Play-acting that blights World Cup must stop
Few, if any, sporting events attract attention like the World Cup soccer tournament, whatever time zone it is being played in. Evidence of that is to be found in the prevalence of red, sleep-deprived eyes, and the fact that another global television drawcard, the Wimbledon tennis tournament, is no match for it. And we are only at the halfway mark. With the group rounds completed, 16 countries went through to fight out the knockout stages. The other 16 are already back home, or soon will be, pondering what went wrong and what might have been.
The tournament has already seen its fair share of shock results. The 2006 finalists, Italy and France, have been eliminated to return home in disgrace.
While most matches have been played in the right spirit, the familiar feigning of injury by some players seeking to win a free kick, or even get an opposing player sent off, has been evident again. It is a blight on the international game.
The performance of some players has been worthy more of an Oscar than a World Cup winner's medal. The slightest touch (or in some cases no touch at all) has been enough to see the worst offenders hurling themselves to the ground and writhing almost comically in mock agony. While it may be amusing to watch, this is a blatant form of cheating, and one which often goes unpunished.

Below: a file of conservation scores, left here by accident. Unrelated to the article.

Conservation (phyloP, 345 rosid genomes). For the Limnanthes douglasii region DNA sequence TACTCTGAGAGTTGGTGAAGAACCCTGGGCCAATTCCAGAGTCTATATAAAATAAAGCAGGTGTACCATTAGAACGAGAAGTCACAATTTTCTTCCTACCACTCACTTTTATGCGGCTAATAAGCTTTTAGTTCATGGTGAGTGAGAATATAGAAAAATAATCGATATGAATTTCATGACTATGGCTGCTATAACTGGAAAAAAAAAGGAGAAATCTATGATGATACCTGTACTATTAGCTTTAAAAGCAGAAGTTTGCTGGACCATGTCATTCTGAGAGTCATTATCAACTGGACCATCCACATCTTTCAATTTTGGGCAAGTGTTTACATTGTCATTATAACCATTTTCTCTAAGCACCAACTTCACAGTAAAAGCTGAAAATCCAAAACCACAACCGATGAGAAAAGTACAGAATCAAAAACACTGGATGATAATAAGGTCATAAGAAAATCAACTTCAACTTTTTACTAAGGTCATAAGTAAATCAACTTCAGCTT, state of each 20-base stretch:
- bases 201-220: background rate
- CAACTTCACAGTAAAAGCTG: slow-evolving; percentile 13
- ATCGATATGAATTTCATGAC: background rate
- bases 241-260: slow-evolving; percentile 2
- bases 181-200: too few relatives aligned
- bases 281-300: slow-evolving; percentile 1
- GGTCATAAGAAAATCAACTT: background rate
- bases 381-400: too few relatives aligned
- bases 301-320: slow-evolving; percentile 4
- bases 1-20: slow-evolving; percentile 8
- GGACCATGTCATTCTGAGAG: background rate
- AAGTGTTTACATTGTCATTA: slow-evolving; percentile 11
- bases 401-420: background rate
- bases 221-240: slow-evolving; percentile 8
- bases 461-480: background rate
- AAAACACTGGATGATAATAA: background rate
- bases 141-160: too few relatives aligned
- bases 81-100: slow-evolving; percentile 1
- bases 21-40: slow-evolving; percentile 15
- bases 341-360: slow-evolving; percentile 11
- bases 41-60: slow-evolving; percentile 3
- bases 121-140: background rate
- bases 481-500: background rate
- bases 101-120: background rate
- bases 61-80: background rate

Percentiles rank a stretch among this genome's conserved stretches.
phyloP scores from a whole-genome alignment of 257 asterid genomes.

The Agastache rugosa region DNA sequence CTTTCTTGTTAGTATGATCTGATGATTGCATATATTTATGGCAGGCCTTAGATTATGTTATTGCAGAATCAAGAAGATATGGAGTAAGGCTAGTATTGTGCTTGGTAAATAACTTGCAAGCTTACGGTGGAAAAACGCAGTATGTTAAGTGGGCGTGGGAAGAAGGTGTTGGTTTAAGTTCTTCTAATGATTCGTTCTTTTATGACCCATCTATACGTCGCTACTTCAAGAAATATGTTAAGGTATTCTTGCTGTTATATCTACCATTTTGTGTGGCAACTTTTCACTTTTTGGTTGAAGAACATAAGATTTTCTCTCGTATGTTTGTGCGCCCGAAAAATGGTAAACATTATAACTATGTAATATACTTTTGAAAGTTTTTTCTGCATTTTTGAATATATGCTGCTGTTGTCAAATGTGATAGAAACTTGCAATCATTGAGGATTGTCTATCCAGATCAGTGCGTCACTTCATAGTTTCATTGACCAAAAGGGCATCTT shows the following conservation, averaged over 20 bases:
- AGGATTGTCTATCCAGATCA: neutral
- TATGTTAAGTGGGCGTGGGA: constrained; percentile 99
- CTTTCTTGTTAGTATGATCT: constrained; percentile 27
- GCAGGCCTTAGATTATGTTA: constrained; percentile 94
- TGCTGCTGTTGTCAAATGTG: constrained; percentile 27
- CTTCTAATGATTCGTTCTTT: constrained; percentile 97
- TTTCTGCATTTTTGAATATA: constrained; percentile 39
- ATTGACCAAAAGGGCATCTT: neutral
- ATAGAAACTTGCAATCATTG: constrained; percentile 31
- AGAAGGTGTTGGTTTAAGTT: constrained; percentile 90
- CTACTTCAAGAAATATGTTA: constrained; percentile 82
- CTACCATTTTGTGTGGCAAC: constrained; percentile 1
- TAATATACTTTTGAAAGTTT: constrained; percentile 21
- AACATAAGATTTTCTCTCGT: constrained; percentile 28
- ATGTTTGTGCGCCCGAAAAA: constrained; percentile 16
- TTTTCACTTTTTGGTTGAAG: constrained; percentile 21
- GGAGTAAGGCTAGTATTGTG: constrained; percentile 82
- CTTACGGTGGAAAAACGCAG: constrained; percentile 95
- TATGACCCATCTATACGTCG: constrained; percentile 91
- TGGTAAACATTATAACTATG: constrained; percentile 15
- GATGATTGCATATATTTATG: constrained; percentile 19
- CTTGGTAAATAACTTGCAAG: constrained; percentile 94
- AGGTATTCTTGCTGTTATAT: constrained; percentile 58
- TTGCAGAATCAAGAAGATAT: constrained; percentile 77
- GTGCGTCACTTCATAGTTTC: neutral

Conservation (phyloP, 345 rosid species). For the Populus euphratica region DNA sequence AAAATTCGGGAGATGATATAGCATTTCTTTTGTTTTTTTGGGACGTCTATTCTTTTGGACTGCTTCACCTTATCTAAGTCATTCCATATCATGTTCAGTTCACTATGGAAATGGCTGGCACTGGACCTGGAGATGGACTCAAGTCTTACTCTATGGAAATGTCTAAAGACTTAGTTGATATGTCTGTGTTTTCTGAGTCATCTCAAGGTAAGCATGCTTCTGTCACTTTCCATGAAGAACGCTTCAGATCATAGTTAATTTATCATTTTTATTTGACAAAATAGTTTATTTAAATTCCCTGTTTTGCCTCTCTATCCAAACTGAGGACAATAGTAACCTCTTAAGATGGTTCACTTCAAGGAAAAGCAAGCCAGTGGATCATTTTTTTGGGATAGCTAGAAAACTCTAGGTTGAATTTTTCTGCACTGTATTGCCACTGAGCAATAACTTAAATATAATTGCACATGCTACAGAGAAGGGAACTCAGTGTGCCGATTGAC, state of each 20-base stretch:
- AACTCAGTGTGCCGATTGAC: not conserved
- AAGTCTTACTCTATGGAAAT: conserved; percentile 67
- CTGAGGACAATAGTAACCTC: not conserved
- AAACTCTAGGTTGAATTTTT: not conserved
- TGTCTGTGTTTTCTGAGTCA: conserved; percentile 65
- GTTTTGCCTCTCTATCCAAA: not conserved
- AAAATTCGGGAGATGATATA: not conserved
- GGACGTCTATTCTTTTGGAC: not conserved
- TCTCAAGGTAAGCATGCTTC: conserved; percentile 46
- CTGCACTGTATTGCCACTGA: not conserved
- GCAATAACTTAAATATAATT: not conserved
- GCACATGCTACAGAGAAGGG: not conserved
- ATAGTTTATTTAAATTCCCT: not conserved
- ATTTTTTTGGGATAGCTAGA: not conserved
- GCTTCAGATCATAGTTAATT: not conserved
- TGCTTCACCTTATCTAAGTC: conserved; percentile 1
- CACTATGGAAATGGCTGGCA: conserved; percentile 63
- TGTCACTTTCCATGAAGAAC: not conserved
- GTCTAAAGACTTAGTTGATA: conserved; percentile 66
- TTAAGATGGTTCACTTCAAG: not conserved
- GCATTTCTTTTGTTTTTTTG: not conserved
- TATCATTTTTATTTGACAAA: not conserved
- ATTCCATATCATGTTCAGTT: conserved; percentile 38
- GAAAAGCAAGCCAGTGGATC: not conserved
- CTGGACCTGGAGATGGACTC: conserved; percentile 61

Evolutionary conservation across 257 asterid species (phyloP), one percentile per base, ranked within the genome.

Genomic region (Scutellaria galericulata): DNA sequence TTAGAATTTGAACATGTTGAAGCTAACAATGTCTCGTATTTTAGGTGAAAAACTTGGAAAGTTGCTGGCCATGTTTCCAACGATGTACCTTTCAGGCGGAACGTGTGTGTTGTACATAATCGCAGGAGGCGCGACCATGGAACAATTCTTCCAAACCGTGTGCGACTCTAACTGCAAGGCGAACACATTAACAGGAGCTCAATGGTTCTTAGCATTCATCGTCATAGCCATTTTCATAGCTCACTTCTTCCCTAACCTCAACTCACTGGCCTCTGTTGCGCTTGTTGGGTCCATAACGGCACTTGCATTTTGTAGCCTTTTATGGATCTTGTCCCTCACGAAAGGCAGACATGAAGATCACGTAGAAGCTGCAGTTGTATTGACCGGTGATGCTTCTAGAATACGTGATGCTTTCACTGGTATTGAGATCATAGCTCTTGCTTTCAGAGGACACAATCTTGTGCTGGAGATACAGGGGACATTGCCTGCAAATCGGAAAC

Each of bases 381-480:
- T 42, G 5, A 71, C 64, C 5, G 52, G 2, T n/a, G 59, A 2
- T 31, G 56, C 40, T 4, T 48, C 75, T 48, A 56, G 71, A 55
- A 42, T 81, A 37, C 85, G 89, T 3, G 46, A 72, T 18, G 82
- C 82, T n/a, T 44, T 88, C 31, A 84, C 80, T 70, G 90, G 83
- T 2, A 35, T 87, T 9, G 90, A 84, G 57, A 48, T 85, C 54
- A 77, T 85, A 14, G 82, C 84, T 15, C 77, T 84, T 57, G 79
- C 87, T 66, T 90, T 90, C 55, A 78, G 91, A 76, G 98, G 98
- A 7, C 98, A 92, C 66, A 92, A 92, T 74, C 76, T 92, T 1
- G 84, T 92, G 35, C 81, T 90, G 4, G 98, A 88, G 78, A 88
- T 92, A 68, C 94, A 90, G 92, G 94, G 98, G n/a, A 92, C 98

Not only do these theatrics sometimes lead to referees being deceived, they waste time, cause unnecessary delays and break up the natural rhythm of the game. Occasionally a yellow card is brandished towards a player guilty of 'simulation'. But there is a need for the game to think of a better way of stamping out this nonsense. It is tempting at times to suggest that offending players should be given a kick which causes them pain of a similar magnitude to that suggested by their fake contortions of agony. A more measured response would be for referees to crack down on such behaviour by waving a card, or even for a free kick to be awarded against the team of the offending player.
Hopefully we will see less play-acting - and more great play - as the knock-out stages progress.